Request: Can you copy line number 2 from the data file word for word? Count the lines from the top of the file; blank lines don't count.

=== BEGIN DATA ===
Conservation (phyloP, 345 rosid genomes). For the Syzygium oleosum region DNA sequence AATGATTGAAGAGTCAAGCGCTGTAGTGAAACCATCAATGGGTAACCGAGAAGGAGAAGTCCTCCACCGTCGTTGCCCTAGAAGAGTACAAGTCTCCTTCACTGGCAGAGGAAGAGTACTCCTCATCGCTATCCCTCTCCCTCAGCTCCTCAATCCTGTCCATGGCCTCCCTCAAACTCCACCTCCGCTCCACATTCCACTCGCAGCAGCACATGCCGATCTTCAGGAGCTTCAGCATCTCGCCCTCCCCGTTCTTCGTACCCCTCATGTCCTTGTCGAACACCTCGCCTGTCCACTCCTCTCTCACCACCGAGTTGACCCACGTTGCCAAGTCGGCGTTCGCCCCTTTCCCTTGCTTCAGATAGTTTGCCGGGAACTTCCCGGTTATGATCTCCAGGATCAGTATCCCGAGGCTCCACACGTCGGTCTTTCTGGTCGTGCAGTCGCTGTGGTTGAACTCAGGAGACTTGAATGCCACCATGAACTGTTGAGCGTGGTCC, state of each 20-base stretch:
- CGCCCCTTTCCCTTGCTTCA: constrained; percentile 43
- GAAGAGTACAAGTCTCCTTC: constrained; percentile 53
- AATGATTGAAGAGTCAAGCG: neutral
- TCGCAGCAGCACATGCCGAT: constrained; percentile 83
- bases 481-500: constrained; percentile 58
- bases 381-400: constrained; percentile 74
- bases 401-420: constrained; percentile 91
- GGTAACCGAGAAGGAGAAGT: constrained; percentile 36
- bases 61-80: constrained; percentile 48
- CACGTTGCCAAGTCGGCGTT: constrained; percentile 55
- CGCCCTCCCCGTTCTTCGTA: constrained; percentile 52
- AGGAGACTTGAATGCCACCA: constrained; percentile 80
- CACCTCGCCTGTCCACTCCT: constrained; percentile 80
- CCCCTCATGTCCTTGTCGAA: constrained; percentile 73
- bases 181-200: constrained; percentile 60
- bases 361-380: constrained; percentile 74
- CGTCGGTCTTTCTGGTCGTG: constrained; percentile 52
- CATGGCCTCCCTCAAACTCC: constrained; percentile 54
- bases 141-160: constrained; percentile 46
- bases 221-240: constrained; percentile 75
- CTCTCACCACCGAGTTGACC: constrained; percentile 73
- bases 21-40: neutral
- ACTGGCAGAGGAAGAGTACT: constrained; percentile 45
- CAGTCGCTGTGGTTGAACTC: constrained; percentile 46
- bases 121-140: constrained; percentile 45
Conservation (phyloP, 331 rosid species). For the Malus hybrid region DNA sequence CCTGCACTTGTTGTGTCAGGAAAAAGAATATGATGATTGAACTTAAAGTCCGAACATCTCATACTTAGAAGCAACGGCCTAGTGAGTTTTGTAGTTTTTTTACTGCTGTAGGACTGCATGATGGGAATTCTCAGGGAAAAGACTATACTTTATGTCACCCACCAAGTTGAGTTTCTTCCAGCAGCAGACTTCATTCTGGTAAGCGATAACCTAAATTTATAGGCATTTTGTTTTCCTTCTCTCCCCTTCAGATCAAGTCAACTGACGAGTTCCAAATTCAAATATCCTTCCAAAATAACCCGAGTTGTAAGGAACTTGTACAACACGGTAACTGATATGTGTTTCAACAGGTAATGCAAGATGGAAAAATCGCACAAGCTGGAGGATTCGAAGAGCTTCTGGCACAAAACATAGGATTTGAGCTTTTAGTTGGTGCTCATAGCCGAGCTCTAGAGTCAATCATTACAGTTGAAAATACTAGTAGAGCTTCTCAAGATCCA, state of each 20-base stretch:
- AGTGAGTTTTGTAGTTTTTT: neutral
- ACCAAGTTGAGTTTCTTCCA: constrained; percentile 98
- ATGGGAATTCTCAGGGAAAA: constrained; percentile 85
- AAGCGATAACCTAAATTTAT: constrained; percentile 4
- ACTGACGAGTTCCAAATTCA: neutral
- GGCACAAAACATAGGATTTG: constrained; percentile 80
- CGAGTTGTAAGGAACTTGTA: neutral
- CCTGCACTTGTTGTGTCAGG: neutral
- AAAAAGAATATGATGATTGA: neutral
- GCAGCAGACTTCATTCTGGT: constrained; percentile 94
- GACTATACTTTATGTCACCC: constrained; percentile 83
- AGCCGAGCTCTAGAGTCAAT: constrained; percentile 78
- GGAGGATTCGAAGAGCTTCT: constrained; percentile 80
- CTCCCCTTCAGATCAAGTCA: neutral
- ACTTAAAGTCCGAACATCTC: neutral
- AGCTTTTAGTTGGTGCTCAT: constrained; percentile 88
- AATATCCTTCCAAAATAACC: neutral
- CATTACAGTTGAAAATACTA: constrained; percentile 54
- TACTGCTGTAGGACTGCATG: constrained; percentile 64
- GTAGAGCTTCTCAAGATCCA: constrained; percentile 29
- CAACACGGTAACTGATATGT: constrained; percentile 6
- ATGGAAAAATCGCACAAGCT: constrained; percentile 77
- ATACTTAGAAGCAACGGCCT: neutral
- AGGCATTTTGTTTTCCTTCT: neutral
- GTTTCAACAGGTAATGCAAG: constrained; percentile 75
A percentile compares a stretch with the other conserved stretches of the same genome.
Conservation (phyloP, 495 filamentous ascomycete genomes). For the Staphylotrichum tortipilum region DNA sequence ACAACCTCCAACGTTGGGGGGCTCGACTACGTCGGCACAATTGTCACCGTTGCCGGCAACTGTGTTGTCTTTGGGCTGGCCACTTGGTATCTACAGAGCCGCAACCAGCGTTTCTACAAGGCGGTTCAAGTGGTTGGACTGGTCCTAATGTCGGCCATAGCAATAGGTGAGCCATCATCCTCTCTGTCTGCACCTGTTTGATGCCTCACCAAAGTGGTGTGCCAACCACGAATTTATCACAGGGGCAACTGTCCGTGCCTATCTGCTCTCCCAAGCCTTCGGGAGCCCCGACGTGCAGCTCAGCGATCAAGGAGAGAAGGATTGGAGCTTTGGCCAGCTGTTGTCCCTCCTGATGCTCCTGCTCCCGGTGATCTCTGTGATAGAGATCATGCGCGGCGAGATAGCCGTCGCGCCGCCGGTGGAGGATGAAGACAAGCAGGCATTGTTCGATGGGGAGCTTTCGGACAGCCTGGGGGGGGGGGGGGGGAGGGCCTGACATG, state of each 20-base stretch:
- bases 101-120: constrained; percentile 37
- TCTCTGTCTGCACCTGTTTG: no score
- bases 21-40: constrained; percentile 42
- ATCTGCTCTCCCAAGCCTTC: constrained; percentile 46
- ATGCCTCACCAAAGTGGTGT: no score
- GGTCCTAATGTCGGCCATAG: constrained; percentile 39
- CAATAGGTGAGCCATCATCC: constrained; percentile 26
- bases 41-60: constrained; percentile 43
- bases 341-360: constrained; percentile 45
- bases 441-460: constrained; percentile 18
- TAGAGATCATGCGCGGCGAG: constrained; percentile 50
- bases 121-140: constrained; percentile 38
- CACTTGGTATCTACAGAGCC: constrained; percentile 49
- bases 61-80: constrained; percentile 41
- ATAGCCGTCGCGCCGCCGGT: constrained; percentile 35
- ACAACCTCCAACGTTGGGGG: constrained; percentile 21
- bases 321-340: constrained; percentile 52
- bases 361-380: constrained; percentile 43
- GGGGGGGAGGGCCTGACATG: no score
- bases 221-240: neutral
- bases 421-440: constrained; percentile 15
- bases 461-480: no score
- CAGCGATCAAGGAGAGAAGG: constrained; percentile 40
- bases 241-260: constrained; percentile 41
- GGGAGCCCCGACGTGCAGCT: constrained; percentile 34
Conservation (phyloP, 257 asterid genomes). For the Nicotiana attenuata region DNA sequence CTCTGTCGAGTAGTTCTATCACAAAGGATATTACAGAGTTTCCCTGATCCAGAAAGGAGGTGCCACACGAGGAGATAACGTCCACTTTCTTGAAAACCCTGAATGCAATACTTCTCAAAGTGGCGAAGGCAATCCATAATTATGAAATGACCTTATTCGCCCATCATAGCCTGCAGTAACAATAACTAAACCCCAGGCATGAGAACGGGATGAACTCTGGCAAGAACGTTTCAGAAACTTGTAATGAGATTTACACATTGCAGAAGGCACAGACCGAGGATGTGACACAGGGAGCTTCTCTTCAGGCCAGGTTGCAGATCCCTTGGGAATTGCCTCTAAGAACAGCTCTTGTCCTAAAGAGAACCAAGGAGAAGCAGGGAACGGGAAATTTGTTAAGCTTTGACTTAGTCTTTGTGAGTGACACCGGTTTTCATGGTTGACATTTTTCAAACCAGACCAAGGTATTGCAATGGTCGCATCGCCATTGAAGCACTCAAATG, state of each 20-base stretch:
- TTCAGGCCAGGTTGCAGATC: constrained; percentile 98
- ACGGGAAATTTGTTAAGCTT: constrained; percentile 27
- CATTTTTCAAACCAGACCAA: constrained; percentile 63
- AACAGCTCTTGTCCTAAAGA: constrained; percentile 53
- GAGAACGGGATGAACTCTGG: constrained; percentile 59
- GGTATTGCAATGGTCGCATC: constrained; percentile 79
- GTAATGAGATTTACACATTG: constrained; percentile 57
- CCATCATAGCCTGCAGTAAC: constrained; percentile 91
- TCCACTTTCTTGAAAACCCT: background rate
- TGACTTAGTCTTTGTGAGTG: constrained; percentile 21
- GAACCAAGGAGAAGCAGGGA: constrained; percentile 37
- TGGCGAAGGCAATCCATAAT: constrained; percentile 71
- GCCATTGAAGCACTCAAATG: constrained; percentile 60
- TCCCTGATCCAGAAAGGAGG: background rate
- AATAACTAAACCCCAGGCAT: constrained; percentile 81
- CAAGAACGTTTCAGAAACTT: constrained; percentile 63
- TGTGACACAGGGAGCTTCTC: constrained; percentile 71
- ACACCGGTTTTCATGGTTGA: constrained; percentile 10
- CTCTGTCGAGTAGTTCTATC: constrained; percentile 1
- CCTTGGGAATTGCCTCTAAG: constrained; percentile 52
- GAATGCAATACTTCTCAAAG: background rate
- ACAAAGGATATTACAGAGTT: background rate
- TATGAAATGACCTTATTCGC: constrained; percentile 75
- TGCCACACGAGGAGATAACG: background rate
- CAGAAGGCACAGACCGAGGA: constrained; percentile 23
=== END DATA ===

- CGCCCCTTTCCCTTGCTTCA: constrained; percentile 43